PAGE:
By Jeb Bladine • President / Publisher • 

Jeb Bladine: Bugging ourselves with smartphones

 

Do you have a smartphone? If so, do you mind that it tracks and analyzes your movements, creating lucrative information for sale to marketing companies?

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Jeb Bladine is president and publisher of the News-Register.

> See his column

This week, I decided to follow some recommendations from Oregon Attorney General Ellen Rosenblum about protecting personal privacy on smartphones. Here’s what I found:

My “mobile advertising ID” already was disabled, which was a good thing. But 47 of my apps were activated for “location sharing” — I turned all those off except for “find my phone” and “maps.” I found that my “location history” was activated, and put it into pause mode.

Want to join the privacy party? Here are the AG’s three suggestions:

Stop sharing your location with apps. Review your group app “permissions” link and turn off location sharing unless it’s essential to app functionality.

Second, your phone creates a unique number sent to advertisers and app makers, often bundled with your movements and other personal information. Disabling that function limits how companies can “tie your activities together and follow your movements across the internet and the physical world.”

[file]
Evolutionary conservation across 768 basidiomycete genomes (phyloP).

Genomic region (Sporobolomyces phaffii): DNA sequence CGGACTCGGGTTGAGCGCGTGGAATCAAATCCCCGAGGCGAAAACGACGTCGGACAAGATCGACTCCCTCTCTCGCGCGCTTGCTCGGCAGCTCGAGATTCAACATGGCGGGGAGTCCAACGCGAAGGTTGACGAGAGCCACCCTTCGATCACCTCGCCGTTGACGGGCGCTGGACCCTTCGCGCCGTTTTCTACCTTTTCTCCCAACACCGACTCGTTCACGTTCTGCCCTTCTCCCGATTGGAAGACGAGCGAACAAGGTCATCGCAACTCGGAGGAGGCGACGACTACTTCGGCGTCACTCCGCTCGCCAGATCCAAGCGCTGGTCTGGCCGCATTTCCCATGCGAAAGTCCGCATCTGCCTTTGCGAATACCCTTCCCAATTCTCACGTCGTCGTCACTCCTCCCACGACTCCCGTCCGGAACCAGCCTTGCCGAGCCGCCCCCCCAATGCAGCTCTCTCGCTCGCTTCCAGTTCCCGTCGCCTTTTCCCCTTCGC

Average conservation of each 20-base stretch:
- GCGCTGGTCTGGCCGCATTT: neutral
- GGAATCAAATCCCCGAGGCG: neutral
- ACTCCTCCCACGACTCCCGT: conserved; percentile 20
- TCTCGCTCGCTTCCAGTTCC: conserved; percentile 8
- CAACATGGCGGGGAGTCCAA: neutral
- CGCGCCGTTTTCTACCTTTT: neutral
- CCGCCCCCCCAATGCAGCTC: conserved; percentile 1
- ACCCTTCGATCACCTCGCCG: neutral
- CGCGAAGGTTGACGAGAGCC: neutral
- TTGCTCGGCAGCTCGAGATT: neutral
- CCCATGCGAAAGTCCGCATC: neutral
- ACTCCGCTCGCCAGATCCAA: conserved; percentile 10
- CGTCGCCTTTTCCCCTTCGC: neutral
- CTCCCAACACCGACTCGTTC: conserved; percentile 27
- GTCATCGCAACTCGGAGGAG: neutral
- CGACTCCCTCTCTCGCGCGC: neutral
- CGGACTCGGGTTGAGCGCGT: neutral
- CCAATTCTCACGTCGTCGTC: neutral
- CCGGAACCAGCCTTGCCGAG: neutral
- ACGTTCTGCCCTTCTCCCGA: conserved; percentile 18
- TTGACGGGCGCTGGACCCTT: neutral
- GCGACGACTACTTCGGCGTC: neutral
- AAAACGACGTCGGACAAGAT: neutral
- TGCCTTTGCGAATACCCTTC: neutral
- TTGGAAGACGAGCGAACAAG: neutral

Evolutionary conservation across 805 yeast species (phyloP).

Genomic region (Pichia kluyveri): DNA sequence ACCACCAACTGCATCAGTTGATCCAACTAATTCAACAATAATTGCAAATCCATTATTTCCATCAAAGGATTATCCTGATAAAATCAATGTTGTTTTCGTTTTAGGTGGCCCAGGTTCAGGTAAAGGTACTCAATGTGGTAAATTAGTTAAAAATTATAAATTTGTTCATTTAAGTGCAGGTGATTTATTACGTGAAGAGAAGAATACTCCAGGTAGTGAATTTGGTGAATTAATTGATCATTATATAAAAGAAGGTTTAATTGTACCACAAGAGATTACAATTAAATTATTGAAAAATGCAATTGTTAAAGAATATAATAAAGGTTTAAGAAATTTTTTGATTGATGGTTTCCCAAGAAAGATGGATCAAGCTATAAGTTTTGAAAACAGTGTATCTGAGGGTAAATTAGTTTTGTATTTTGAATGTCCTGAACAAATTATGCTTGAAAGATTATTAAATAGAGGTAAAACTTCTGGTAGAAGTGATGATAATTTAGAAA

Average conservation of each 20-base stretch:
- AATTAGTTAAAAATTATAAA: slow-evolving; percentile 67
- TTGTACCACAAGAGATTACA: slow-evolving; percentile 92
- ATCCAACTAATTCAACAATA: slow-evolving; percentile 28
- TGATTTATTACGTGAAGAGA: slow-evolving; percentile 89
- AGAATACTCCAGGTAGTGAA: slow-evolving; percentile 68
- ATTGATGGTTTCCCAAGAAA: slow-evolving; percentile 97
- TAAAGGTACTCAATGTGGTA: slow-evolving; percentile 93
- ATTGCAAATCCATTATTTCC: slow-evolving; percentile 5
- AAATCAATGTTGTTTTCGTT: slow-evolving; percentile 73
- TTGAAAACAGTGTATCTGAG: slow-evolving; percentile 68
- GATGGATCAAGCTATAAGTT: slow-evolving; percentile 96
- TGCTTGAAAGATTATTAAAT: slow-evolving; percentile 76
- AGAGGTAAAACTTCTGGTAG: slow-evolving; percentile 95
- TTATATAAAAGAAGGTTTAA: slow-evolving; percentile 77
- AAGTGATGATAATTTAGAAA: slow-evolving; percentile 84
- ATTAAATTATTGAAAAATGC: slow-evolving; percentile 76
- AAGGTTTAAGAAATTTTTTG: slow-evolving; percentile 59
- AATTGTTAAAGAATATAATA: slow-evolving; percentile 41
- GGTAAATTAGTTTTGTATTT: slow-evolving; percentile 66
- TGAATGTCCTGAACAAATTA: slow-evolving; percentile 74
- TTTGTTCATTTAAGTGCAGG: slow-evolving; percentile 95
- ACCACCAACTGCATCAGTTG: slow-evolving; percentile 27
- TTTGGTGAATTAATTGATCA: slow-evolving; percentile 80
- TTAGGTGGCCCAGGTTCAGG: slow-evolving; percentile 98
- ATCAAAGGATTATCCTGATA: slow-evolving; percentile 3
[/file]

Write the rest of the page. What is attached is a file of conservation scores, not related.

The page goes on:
To disable mobile ad ID on an iPhone: Open the Settings app, select Privacy, tap the Advertising option, and activate “Limit Ad Tracking. On an Android device, open the app drawer, launch the Google Setting app, tap “Ads” under Services, and enable the “Opt out of interest-based ads” option.

Third, turn off your “location history.” Your Google account, if you have one, already has saved significant location data from your devices. To prevent that data collection going forward, go to activity controls in your Google account and turn off location history.

Smartphones, it seems, have hypnotized Americans into valuing instant gratification over personal privacy, and we are far from alone. Consider a few statistics from Pew Research and Techjury.net:

In 2019, 96 percent of Americans had cell phones. That included 81 percent with smartphones, up from 35 percent in 2011. Worldwide this year, smartphone users will number 2.87 billion, with nearly 10 billion mobile devices in use.

Two-thirds of smartphone users are addicted to them. One university found female college students spend 10 hours daily on cell phones.

On the Internet, 72 percent of all searches are done via mobile phone. Spending on mobile ads is expected to reach $212.4 billion by 2021.

In short, the influence and economics of smartphone use are mind-boggling. Much of that power flows from our consent to let our lives be bugged by our own devices.

Jeb Bladine can be reached at jbladine@newsregister.com or 503-687-1223.

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